Helena Independent Record: Tester, VA undersecretary huddle with Montana veterans about PACT Act
The VA undersecretary for health said Friday the agency was ramping up to reach out to Montana’s veterans, hoping they will use the new PACT Act to help them with benefits they were promised, improving health care in the community and expanding access to mental health care.
Dr. Shereef Elnahal participated in a news conference held by Sen. Jon Tester, D-Montana, in Billings after the two met earlier with Montana veterans.
Tester, who chairs the Senate Veterans’ Affairs Committee, brought Elnahal on his first official trip to Montana to hear from veterans about the challenges in accessing health care and benefits.
They both discussed the PACT Act, which is the largest expansion of veteran health care and benefits in decades. It expands VA health care and benefits for veterans exposed to burn pits, Agent Orange and other toxic substances.
More than 176,000 veterans have applied for PACT Act-related benefits and more than 503,000 veterans have received the new toxic exposure screenings, with nearly 39% reporting a concern of exposure, since President Joe Biden signed it into law Aug. 10.
Elnahal said many of the toxic exposure screenings have been in Montana.
Tester called the PACT Act a “historic bill and long overdue.”
He said the VA was increasing hiring and more work needed to be done to make sure veterans are receiving benefits. He said they were also looking at mental health and suicide prevention in Montana, adding “We need to improve services in rural America.”
Elnahal said the visit allowed him to learn about the unique needs of Montana veterans.
“I can tell you the task ahead of us is a big one,” he said, adding he is not mincing words when he says the VA wants to get every qualified veteran who had toxic exposure into the system as fast as possible.
In terms of assessing Fort Harrison in Helena, he said it was like every medical center in the country where there is room to grow and improve access to care.
“That said, it is on a great trajectory,” Elnahal said. “I think progress being made.”
Elnahal said said Montana was unusual in that many veterans drive long distances for care or go closer to home outside of the VA system.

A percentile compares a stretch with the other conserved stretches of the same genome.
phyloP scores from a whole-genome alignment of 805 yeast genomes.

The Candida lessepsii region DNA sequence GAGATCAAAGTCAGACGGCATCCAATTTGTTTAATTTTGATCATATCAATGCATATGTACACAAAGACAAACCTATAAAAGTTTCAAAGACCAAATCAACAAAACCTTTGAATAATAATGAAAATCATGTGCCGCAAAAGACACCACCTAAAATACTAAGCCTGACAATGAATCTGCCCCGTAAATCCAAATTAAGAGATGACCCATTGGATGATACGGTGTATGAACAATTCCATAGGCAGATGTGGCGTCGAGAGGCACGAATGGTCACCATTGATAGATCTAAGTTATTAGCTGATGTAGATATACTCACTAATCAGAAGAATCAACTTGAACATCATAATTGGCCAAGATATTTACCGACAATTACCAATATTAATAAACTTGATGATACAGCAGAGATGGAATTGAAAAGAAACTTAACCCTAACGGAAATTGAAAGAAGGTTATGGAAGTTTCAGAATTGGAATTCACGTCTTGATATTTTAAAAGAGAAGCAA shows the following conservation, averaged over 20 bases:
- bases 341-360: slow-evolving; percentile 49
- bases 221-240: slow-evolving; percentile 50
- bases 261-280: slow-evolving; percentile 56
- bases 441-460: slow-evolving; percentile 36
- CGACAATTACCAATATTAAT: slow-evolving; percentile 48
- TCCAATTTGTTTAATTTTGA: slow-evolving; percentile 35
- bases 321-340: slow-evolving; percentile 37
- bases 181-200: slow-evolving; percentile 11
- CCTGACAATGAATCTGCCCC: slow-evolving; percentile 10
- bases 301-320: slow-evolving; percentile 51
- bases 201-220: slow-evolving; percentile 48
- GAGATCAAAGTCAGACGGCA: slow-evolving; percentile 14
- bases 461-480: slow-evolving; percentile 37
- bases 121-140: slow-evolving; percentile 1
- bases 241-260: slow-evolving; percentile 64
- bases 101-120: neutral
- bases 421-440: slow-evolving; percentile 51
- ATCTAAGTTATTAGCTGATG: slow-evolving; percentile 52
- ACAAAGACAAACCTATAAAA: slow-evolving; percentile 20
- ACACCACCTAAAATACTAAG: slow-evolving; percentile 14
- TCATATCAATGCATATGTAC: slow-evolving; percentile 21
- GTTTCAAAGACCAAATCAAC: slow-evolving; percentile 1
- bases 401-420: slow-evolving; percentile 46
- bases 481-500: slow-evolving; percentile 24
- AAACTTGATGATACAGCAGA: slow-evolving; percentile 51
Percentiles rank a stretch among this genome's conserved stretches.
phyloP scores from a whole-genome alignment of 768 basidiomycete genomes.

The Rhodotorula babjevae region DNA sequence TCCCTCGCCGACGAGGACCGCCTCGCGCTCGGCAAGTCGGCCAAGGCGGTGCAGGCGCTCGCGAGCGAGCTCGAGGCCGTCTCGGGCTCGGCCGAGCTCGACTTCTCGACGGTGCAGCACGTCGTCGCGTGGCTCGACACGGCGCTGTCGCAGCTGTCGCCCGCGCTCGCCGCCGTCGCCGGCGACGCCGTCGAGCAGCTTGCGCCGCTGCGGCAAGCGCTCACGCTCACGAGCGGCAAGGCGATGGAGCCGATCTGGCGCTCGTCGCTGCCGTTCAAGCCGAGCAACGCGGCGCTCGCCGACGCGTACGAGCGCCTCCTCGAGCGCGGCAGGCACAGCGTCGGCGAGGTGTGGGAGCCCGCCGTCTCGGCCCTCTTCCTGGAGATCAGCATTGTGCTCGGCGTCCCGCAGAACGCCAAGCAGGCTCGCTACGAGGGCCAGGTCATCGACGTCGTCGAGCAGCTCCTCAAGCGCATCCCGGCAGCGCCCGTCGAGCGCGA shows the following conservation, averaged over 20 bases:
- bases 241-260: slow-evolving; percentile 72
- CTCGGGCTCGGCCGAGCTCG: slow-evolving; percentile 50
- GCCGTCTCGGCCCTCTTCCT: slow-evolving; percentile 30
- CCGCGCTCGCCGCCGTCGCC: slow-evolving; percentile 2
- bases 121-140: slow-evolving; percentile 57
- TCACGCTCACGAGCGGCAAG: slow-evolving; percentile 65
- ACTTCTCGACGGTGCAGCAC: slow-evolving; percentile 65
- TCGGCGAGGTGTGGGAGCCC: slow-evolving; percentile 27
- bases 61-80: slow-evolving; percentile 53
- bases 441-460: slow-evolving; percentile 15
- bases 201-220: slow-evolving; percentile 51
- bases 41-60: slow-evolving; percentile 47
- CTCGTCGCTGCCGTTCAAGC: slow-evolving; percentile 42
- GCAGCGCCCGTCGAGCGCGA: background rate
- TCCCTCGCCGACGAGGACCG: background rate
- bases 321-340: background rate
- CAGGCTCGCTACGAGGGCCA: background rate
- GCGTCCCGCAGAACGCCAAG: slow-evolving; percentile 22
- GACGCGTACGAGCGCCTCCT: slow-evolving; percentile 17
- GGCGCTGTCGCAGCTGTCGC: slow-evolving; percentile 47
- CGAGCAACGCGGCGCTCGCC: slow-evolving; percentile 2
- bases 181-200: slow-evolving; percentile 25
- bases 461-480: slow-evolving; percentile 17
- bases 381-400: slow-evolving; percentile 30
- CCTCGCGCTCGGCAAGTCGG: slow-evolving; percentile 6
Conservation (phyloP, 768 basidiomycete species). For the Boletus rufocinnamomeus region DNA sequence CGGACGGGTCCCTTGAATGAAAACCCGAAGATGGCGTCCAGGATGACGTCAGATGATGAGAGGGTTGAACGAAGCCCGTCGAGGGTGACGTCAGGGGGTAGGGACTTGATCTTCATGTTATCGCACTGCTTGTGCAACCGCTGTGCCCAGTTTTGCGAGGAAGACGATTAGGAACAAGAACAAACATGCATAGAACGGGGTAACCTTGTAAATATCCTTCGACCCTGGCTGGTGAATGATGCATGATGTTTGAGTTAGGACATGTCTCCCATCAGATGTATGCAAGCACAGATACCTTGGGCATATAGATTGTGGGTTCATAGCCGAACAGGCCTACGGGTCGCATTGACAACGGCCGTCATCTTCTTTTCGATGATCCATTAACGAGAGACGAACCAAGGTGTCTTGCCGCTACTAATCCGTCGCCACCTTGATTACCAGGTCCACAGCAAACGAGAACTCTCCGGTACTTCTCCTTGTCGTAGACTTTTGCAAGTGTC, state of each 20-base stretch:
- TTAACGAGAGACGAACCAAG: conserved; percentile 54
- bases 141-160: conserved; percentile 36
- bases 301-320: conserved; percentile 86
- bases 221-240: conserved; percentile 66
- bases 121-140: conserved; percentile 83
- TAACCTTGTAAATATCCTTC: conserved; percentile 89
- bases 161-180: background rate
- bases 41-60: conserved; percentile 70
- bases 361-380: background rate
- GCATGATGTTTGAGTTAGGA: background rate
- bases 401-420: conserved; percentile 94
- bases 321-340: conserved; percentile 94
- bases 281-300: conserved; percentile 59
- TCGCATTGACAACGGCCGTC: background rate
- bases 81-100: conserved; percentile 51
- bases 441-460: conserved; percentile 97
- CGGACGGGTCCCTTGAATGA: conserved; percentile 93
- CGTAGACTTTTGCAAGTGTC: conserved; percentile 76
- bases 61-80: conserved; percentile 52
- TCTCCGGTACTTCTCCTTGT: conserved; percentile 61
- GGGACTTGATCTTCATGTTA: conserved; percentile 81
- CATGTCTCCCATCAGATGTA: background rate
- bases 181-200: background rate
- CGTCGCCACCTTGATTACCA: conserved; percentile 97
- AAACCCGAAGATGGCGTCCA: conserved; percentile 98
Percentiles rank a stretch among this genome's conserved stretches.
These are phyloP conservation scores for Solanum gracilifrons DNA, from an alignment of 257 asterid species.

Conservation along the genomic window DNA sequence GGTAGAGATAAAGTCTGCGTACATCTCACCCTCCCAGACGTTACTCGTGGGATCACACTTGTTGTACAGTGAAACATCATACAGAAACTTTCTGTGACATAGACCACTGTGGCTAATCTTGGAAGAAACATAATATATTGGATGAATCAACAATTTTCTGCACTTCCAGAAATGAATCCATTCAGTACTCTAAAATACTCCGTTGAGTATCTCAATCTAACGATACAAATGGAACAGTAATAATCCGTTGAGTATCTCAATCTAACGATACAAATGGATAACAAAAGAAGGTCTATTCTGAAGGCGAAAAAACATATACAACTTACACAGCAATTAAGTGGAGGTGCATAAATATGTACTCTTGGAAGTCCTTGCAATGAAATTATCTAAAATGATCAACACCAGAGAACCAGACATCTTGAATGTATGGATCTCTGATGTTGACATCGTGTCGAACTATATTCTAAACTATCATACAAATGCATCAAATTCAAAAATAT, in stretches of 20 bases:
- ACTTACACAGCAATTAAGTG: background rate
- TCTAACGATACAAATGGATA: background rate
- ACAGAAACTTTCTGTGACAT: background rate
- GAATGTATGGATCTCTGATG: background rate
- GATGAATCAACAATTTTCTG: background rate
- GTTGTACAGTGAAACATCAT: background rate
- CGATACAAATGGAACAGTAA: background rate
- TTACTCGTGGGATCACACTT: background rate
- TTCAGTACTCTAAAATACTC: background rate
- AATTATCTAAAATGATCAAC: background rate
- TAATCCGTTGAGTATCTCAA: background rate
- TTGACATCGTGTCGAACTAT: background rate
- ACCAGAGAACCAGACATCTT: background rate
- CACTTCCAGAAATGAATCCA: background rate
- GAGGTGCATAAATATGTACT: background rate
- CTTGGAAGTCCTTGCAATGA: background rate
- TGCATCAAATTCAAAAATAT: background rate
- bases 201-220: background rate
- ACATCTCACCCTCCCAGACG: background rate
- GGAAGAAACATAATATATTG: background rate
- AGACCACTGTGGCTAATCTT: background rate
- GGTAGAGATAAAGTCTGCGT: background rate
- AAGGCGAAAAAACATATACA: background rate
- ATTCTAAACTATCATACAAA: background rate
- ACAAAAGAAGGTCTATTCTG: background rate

“We depend on community here more than other places,” he said.
Elnahal said the VA’s relationship with the community should be more seamless and have better continuity of care.
He said he would like to use telehealth more widely, rather than go through brick and mortar clinics.
Tester said Montana has large swaths of inadequate broadband capability.
“It’s coming, but we don’t have it yet,” he said.
The VA announced this week it is hiring people to join the benefits team as it begins processing PACT Act claims starting in January. They said the new VA employees will help ensure veterans and survivors get the PACT Act-related benefits they’ve earned in a timely manner.
These people will work across 56 regional offices and 39 other special processing and call centers in the United States and Puerto Rico.
“There are millions of Veterans and survivors who are eligible for new benefits and health care as a result of the PACT Act, and we won’t rest until every one of them gets what they deserve,” VA Secretary Denis McDonough said in an email.
The VHA hired a record 48,500 new clinical and administrative staff in 2022, an increase of 5,000 more hires than in 2021. Since the start of the current fiscal year in October, VHA achieved a net increase of 1,815 more employees compared to zero last year.
Elnahal said it is “absolutely necessary” to hire more people in Montana to serve vets here.
But he added it is hard to find people to hire in rural America.
Tester noted it was “a known fact” we do not have the professionals out there to meet the demand, inside and outside the VA.
He was asked at the teleconference how he felt about efforts to end the mandate that requires troops to receive the coronavirus vaccine.
Tester said as a matter of readiness, lawmakers should listen to generals.
“If it impacts readiness, it is a stupid thing to do,” he said. “If not, there is no reason to have it.”
Elnahal said the most important task ahead of the VA is to have services that veterans can trust.
He urged veterans to take advantage of this new service.
Montana VA is having three events next week on the PACT Act.
There is a virtual town hall from 5-6 p.m. Dec. 13. Call 866-478-3358 to join by phone or livestream the PACT Act virtual town hall from www.access.live/MontanaVATownHall or from Montana VA’s Facebook page.
From 9 a.m. until 2 p.m. Dec. 15, there will be a Billings PACT Act Open House. Montana VA staff will help veterans to apply for benefits, complete toxic exposure screenings, and enroll in VA health care. Veterans should bring their DD214 document. The event is at the Benjamin Charles Steele VA Clinic, main conference room, 1766 Majestic Lane, Billings.
Then from 9 a.m. to 2 p.m. Dec. 15, there will be a Fort Harrison PACT Act Open House. Montana VA staff will help veterans to apply for benefits, complete toxic exposure screenings, and enroll in VA health care. Veterans should bring their DD214 document. The event is at Fort Harrison VA Medical Center, Rec Hall, 3687 Veterans Drive, Fort Harrison.
Tester, VA undersecretary huddle with Montana veterans about PACT Act (helenair.com)